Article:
Braised Tempeh in a Tomato and Soy Sauce

I made another failed batch of tempeh over the long weekend. Sigh. Tempeh is so picky!! I’m nearly certain it got too hot. I think when I use the yogurt maker, at least in the summer, I need to not put the lid on it at all. I was putting it on ajar – really sort of half on, half off – for the first 12 hours or so, then removing it, but I forgot to remove it and when I remembered, the thermometer was reading 100 or 105 degrees Fahrenheit: too high. I pluckily tried a second batch that day, though – without the cover – and that one turned out. I can pretty much make tofu in my sleep, but I am no master of tempeh at this point.

Since I did manage to have a good batch, tonight was tempeh night. I’d had it in my mind to cook the tempeh in a tomato/soy sauce combination, which I thought might go well for my planned side dish, and flipping through a couple of cookbooks for inspiration, I came across exactly what I was looking for. This recipe was adapted from Mark Bittman’s Braised Tempeh Three Ways in How to Cook Everything Vegetarian.

Braised Tempeh in a Tomato and Soy Sauce

12 ounces tempeh, chopped in 1″ pieces
4 cloves garlic, minced or pressed
1 thumb-sized piece of garlic, minced or grated
1 large can chopped or whole tomatoes
3 Tbsp soy sauce
1 very small head Savoy cabbage
several leaves of regular or Thai basil, torn

Prepare the ingredients by mincing or pressing the garlic and mincing or grating the ginger:

Tear up the basil:

Chop the tempeh:

If you are using whole tomatoes, pulse with an immersion blender a few times to break them up:

In a large skillet or wok, fry the tempeh in some oil until it is beginning to brown:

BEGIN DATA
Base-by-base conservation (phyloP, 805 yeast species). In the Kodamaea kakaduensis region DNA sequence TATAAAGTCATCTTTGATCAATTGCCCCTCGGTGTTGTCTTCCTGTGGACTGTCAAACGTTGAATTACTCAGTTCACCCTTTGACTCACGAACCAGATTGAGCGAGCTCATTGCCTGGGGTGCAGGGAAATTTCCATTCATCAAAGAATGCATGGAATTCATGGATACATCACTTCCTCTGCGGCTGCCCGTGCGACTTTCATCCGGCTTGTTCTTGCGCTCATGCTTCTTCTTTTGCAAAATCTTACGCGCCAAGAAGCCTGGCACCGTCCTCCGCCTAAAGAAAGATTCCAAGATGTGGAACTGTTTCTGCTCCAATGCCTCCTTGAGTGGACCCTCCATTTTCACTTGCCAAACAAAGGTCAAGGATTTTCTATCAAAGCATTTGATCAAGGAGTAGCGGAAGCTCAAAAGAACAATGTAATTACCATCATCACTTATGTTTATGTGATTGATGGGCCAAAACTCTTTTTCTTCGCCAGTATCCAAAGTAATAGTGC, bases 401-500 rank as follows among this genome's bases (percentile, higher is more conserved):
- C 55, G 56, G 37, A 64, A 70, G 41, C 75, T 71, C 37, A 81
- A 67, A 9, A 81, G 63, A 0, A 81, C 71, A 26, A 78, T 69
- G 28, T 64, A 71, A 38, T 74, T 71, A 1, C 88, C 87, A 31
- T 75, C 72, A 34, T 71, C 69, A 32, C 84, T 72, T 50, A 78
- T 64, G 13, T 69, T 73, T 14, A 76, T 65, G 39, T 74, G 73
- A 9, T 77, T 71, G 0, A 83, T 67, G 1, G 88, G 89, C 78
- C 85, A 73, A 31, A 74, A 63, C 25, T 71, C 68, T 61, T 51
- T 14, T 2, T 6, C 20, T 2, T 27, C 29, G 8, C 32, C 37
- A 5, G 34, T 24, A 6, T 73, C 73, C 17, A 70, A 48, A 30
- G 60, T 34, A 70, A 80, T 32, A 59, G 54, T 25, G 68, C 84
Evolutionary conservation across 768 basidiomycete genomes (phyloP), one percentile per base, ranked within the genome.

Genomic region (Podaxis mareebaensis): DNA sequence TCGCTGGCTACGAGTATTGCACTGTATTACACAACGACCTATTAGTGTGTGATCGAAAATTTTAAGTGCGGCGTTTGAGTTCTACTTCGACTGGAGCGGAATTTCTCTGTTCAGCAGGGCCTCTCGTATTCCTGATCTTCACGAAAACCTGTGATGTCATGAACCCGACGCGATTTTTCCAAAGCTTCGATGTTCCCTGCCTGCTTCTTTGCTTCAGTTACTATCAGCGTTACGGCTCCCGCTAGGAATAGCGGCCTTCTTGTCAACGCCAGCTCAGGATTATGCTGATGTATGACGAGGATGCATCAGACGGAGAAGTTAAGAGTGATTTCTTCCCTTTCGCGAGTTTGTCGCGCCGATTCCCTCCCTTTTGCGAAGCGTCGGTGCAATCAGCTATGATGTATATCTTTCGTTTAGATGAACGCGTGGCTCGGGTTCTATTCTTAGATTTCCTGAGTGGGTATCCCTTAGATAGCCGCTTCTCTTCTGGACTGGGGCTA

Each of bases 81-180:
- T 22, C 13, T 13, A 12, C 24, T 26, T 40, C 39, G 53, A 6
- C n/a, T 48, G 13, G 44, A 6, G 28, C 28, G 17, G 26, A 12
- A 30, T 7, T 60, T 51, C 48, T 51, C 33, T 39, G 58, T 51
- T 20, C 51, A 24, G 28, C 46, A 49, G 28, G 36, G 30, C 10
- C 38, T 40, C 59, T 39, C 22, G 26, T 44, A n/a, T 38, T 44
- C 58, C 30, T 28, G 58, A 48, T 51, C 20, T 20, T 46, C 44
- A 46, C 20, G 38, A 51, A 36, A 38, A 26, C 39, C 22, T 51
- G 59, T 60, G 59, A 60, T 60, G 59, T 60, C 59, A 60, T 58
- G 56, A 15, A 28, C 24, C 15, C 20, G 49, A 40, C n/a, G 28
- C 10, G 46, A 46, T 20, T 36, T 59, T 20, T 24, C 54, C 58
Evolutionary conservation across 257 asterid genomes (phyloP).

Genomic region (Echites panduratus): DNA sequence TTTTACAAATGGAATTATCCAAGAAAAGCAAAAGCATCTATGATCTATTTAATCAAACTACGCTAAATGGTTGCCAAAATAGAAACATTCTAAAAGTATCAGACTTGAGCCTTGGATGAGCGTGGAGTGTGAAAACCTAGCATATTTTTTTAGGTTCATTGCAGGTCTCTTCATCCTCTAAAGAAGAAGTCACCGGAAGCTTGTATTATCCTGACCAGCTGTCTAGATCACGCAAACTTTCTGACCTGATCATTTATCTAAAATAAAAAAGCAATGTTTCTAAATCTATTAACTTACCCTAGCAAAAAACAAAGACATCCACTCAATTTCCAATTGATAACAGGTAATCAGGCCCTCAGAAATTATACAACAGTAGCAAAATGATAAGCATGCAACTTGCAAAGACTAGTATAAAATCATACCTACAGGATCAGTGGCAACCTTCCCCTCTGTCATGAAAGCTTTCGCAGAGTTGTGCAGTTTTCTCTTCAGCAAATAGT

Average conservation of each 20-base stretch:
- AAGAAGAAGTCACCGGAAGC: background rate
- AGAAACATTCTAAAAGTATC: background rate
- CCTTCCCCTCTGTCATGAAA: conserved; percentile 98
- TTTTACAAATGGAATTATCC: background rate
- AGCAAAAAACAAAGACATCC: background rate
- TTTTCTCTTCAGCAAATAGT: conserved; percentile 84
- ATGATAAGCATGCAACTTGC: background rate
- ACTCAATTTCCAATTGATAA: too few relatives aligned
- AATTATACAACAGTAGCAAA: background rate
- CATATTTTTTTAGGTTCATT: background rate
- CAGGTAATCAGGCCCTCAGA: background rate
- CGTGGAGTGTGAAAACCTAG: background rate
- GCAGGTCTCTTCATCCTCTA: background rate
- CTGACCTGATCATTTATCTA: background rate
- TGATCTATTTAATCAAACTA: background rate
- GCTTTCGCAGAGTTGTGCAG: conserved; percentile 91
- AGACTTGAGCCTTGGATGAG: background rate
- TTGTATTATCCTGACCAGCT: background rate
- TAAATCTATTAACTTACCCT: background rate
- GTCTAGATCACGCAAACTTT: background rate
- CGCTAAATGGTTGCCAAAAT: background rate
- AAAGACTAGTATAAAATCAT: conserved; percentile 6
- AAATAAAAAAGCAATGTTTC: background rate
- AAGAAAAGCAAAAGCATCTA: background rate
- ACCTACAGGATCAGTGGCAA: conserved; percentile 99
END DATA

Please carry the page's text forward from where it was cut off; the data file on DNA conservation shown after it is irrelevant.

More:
Add the garlic and ginger and sauté for a minute. I added a little water to the pan because the tempeh had absorbed all the oil and I didn’t want to use more:

Add the tomatoes and soy sauce:

… and the cabbage:

Bring to a boil, then reduce heat and boil at an active simmer for 15-20 minutes. Toss in basil and season with salt and freshly-ground pepper to taste.

I served it with China Forbes’ Quinoa with Avocado from Tea and Cookies.

In other news, Mark and I went to a nearby regional park on Sunday and I captured this picture of a deer:

I’m sharing this with you mostly because that picture cost me more than 25 bug bites, from my scalp to my toes, and damn it, I’m making it worthwhile by showing it to whoever will look at it! I AM SO ITCHY! There were three deer in all, and they stood there in the distance staring at us for a full 5 minutes while I switched to my telephoto lens from the macro lens. I don’t know why. Perhaps they knew I was being eaten alive by bugs and found it amusing. Here is what I had just photographed with the macro lens, though:

It’s an extremely tiny frog!

And finally, this also has absolutely nothing to do with food, but since you always see pictures of Mark, and you always see pictures of Tigger, but you never see pictures of me, here is a self-portrait I took this weekend of me and Tigger. I’m completely amazed Tigger’s looking at the camera: I was controlling it with a remote. I always thought he was looking at me when I took his picture, but I guess he’s so used to having his picture taken he knows what to do even if I’m not behind the camera!


  1. Sarah Said,

    July 9, 2008 @ 2:43 am

    So glad to see a photo of you! So lovely.

    And the recipe sounds delicious. Ill have to go out and get some, since I do not think I am ready to make it, 🙂

  2. Jimmy Said,

    July 10, 2008 @ 9:34 am

    Wow, you have a handsome cat.(I guess it is male)

  3. Mom Said,

    July 12, 2008 @ 8:15 am

    Tigger has almost the same expression in the picture called “Baby Tigger,” except Renae is not in that one. He also has the same expression in one of took of him on our steps in 1995. That must be his handsome “look.”

  4. renae Said,

    July 12, 2008 @ 10:51 pm

    All of Tigger’s looks are his handsome looks!

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